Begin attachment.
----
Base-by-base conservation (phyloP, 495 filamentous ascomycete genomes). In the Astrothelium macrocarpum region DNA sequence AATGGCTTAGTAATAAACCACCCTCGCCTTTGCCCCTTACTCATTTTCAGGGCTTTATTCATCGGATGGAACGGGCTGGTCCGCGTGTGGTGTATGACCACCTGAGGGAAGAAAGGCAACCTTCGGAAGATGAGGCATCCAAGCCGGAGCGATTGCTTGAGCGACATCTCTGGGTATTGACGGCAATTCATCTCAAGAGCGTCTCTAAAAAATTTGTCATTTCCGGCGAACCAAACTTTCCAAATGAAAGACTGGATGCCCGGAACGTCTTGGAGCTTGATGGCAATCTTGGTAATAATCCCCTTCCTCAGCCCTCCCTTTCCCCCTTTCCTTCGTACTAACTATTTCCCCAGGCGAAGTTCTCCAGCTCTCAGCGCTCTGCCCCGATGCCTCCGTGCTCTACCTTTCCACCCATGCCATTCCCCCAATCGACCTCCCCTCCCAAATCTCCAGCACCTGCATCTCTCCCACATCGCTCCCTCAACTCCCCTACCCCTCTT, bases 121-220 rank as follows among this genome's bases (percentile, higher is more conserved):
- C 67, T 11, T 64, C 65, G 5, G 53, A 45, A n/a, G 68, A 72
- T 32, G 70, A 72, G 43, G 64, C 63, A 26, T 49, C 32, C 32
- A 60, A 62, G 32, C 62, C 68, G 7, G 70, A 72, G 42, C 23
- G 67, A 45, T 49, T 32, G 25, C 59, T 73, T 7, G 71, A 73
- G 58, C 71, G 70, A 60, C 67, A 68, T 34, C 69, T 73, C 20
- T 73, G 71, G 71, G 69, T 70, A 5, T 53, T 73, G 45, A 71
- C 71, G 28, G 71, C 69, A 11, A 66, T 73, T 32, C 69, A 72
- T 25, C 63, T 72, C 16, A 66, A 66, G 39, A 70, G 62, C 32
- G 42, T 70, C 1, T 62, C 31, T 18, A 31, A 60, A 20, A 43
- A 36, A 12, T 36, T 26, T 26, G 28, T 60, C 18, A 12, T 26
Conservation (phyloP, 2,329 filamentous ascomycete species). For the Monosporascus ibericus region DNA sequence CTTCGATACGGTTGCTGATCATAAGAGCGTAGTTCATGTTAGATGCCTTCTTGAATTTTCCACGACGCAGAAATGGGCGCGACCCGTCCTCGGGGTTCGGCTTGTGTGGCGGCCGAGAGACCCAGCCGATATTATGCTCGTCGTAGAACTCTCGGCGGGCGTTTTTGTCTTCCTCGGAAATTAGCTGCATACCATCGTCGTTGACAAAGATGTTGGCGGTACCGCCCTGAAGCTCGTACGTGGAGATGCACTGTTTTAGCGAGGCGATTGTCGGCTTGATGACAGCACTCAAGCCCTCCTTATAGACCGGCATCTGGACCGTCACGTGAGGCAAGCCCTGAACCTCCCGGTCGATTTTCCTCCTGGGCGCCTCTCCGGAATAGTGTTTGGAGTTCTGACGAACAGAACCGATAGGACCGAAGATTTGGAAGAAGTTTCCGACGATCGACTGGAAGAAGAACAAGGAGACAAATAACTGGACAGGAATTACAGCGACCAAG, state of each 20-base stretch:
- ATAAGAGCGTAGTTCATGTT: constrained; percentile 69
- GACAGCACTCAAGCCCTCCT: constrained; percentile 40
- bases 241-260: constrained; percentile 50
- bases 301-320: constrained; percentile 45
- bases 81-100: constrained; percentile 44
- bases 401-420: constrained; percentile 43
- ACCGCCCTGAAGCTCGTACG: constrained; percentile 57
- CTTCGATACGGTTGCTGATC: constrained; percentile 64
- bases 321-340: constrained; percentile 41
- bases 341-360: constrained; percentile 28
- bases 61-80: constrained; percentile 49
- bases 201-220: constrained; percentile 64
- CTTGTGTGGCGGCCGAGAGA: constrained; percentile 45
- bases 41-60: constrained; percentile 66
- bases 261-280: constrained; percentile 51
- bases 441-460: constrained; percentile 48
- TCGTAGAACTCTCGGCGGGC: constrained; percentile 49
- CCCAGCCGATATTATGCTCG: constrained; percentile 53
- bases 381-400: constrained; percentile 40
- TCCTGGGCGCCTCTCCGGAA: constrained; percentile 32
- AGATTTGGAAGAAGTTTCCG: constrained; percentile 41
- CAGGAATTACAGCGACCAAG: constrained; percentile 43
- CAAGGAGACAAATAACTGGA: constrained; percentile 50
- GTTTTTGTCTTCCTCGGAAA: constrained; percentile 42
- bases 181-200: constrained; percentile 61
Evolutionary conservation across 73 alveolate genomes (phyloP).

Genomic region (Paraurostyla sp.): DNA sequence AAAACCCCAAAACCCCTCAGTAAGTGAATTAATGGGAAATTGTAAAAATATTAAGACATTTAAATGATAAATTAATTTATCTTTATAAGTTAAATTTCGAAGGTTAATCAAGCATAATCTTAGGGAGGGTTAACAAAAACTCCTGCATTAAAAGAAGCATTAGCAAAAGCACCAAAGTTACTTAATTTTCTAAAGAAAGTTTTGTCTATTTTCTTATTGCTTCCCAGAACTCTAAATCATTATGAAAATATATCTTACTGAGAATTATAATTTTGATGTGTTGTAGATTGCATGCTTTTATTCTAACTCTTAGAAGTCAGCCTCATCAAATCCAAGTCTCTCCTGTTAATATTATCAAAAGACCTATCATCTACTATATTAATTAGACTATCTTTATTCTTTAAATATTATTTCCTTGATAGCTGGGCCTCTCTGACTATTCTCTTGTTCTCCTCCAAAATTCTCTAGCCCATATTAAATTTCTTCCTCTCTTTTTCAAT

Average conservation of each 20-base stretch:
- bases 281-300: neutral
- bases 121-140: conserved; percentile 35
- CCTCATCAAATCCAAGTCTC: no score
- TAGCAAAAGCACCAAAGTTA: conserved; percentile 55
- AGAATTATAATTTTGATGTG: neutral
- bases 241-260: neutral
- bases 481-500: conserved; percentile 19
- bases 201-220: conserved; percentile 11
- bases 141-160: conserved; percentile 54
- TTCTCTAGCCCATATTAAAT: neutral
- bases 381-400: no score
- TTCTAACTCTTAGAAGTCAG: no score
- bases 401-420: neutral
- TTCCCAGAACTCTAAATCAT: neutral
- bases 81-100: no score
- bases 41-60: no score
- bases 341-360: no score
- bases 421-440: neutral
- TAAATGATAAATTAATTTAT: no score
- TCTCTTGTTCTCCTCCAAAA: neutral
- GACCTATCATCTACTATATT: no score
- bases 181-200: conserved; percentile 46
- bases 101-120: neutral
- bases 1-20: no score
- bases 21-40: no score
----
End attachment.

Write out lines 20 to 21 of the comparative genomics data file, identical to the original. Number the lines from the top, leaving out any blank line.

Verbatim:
- CTTCGATACGGTTGCTGATC: constrained; percentile 64
- bases 321-340: constrained; percentile 41